Building on the legacy of the Elise and Exige, the Emira represents a quantum leap forward for Lotus. Mixing instantly recognisable brand signatures with a paradigm shift in levels of practicality, comfort, and technology, the Emira is everything you hope it would be.
As soon as you lay eyes on it in the metal you know the Emira is – for those lucky enough to snap one up – going to be a keeper.
And because it is the end of one chapter for Lotus, you know it’s going to be good. It has to be.
The Emira has to carry a lot on its broad supercar-esque shoulders. Not only does it arrive as the replacement for not one, but two cars – the much-loved and still-popular Elise and Exige pairing – but it is also the last petrol-powered model the revitalised Lotus brand will ever build.
So, yes – it has to be good. Even with its newly minted parent company now in rude health and looking to a positive electrified future, there remains no margin for compromise with the Emira. No one builds a car to be forgotten after all. And a quick drive of this bright blue supercharged sports coupe reaffirms that the Lotus Emira won’t fall between two stools.
Full disclosure: the example you see on these pages was but a temporary visitor to our shores. A left-hand drive preproduction example, this Emira is on a world tour of sorts, acting as a tasty amuse-bouche for brand fans and the curious alike in key markets for Lotus, ahead of a banquet of Kiwi customer cars arriving early in 2023.
Other than which side of the cabin the tiller is on though, this Lotus Emira First Edition V6 is pretty much like-for-like what we can expect to see in the first half of next year (the base edition four-cylinder Emira will arrive towards the second half of 2023).
The first thing that strikes you as you walk up to the Emira is how immediately Lotus-y it is. Quite far removed from the curvier pocket rocket styling of the legendary Elise, the Emira apes all the quintessential touchpoints of a supercar, just one that has been scaled down slightly.
Developed on a new lightweight bonded aluminium chassis (with that ever-present lightweight ethos remaining central to the carmaker’s DNA), the Emira is an aerodynamic ace, with myriad air intakes up front and through the car’s flanks giving the svelte bodywork a pleasingly shrink-wrapped effect. There are even interesting aerodynamic cut-outs framing the front hood, like Lotus’ famously weight conscious engineers couldn’t resist getting rid of a bit more bodywork.
The interior is suitably cosseting as you’d expect from a two-seater mid-engined sportscar. But its amazingly civilised; the Emira showing off a completely rethought, tastefully trimmed driver-focused cabin.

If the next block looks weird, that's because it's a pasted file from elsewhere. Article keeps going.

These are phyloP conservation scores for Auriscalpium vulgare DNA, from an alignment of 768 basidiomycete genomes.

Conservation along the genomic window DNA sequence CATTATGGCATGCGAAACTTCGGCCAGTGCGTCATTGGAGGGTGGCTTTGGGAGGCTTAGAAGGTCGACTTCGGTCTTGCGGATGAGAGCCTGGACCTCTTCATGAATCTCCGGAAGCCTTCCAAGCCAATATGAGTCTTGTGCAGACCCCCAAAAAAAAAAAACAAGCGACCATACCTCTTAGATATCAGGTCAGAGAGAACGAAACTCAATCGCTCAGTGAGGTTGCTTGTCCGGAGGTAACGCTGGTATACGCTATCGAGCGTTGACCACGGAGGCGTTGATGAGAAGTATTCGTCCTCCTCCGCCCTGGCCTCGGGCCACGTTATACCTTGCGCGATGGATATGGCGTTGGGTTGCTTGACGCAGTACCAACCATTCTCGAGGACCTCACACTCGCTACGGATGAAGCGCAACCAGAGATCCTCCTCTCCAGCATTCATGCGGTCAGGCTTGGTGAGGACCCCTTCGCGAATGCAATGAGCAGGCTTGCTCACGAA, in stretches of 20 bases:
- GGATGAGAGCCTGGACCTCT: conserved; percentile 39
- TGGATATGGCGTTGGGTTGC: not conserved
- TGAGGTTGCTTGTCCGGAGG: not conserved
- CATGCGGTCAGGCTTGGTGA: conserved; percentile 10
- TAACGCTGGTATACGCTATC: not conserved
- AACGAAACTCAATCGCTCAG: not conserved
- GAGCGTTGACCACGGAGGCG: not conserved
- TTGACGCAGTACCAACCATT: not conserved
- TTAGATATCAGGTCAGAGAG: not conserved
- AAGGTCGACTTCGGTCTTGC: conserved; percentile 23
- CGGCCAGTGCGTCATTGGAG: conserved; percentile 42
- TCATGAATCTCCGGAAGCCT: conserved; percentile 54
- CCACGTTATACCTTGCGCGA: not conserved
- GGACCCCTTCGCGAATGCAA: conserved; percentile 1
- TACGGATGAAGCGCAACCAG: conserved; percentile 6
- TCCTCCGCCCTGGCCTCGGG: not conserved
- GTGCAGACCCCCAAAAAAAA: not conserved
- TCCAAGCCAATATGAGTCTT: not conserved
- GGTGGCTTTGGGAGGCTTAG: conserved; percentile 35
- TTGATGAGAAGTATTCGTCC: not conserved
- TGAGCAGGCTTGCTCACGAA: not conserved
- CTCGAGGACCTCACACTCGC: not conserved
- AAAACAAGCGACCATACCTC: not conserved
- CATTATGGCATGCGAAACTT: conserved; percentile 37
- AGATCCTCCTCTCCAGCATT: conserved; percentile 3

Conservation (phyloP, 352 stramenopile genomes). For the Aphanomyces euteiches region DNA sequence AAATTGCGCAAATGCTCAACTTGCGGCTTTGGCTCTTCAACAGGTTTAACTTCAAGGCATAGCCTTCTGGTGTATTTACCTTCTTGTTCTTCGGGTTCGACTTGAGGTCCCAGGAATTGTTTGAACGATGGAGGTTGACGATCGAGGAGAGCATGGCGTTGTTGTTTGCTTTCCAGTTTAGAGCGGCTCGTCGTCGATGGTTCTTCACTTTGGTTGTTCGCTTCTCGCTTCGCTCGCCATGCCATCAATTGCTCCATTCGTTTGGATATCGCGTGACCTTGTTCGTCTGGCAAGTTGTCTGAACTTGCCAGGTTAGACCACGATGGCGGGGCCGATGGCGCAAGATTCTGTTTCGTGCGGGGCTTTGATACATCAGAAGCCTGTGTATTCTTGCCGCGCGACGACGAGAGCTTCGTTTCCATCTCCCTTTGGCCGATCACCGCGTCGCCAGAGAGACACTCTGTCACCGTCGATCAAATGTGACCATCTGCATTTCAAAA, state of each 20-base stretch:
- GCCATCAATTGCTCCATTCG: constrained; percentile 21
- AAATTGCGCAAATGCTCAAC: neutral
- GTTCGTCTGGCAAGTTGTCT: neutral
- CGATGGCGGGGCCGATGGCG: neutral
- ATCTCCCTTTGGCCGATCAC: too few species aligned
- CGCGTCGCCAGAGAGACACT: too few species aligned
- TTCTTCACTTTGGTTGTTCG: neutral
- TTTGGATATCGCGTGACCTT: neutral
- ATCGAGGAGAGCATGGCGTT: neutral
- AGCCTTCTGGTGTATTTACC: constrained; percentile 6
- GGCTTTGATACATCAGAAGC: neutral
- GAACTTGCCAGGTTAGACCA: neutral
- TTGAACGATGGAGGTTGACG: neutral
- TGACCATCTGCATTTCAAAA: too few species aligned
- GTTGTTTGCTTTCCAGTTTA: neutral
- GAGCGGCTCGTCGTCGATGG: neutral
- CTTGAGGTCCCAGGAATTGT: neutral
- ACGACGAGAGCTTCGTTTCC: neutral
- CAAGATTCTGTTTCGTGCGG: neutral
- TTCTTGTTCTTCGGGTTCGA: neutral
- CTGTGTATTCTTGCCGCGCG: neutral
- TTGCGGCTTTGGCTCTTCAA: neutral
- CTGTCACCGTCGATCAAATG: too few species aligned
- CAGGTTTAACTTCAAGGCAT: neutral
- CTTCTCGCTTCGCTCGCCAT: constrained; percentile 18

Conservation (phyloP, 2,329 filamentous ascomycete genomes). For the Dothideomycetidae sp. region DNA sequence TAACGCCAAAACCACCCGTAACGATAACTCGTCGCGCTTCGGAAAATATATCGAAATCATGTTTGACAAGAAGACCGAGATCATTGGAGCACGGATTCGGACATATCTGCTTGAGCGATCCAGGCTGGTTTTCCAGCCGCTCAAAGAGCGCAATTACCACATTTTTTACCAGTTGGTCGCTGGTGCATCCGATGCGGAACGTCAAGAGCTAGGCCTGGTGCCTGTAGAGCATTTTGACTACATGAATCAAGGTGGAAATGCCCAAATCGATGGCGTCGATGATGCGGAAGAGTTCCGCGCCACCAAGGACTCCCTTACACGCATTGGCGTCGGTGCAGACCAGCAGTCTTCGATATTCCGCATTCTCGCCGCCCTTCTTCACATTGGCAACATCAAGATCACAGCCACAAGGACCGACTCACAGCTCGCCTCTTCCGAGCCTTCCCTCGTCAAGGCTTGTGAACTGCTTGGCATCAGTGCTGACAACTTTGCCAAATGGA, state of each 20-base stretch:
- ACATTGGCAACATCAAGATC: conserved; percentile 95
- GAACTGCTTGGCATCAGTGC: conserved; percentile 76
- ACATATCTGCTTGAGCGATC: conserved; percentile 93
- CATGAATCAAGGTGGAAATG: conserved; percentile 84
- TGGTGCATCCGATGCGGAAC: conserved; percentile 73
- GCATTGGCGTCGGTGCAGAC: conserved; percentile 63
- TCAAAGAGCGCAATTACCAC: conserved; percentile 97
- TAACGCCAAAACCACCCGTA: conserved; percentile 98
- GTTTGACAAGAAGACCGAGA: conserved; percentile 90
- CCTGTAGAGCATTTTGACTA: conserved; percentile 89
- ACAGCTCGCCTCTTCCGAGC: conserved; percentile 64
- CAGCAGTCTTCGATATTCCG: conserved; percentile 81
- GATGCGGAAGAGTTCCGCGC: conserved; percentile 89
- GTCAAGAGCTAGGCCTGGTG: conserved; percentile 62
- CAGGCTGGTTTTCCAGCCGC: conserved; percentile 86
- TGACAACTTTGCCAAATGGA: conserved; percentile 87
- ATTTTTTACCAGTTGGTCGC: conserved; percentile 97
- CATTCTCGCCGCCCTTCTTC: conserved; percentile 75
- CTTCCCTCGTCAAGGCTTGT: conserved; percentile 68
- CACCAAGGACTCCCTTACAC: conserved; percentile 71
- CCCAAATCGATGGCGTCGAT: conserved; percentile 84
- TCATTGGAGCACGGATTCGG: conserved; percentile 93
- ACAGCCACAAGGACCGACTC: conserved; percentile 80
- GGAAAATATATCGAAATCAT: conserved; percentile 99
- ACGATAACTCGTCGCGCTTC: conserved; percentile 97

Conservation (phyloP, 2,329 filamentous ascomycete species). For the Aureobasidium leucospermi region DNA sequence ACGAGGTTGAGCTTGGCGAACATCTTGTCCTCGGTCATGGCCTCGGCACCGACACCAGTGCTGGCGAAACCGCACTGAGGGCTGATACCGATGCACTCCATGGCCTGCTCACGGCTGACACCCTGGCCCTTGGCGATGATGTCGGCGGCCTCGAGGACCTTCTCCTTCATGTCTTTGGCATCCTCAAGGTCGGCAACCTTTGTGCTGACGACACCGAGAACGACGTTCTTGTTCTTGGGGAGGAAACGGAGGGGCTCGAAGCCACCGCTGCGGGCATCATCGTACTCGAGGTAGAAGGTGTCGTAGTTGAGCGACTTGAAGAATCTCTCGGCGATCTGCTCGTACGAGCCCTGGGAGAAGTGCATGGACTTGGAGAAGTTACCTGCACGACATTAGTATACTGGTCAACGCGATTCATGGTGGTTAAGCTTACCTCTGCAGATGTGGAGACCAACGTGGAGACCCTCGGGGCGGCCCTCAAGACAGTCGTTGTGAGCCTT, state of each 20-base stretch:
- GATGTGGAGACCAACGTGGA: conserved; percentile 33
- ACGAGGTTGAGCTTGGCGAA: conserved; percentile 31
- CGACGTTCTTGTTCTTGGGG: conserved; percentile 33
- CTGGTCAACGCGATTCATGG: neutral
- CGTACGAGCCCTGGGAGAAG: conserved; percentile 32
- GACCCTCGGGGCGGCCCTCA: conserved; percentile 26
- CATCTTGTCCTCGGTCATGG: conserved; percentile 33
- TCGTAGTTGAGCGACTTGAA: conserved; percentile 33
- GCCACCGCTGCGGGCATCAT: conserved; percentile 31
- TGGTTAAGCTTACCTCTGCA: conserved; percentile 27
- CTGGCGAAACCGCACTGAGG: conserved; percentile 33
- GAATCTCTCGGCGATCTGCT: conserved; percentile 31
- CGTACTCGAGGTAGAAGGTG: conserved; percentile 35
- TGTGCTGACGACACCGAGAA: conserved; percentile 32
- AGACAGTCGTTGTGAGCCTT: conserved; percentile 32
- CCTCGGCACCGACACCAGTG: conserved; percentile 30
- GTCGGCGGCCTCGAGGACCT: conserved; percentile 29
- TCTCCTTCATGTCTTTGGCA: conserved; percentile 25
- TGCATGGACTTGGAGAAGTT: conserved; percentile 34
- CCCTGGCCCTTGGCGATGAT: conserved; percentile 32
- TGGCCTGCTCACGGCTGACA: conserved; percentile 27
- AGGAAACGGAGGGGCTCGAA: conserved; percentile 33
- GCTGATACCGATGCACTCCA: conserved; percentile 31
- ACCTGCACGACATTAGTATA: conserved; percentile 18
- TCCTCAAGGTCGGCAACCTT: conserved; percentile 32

There’s no stripped-back racer aesthetic here; its bordering on luxurious, with 12-way adjustable heated seats, climate control, cruise control, keyless start, a multi-function steering wheel and a 10.25-inch touchscreen controlling Apple CarPlay and Android Auto. There’s even a dedicated space for your mobile phone. And cupholders. And soft material lined door pockets. And a proper glovebox. Yes, this is a very different sportscar proposition from Lotus.
Pleasingly, a few key elements remain preserved in amber, despite the significant makeover.
One of those is the bark from the 3.5-litre supercharged V6 behind your shoulder (oh yes, the reversing camera – another modern nicety – comes in handy with the 298kW/420Nm Toyota-sourced power unit taking up the view through the rear). Select first using the lovely machined manual gear shifter complete with exposed mechanism below the centre tunnel, grab the Alcantara-clad steering wheel, let the electronic parking brake release and head for the hills.
The other key Lotus element reminiscent of the now-gone Elise/Exige is the thoroughly engaging drive. Offering plenty of grip and feedback through the wheel, you feel like you utilise the full package even at medium speeds. You’re never incessantly busy (if you don’t want to be), but the manual ‘box, squeeze-and-go throttle response, low-slung stance and that view out the windscreen framed by those front wheel arches all add up to a dramatic drive of the pleasing variety. The buzz of the V6 behind your left ear makes it extra special.
The Lotus legacy feels secure. Yes, the future will be very different for this brand. But it is a brand whose reputation was built on a tradition of engineering exactitude almost to the point of obsession. It is a brand that remains ‘for the drivers’ as it has always done.
And speaking of the future…
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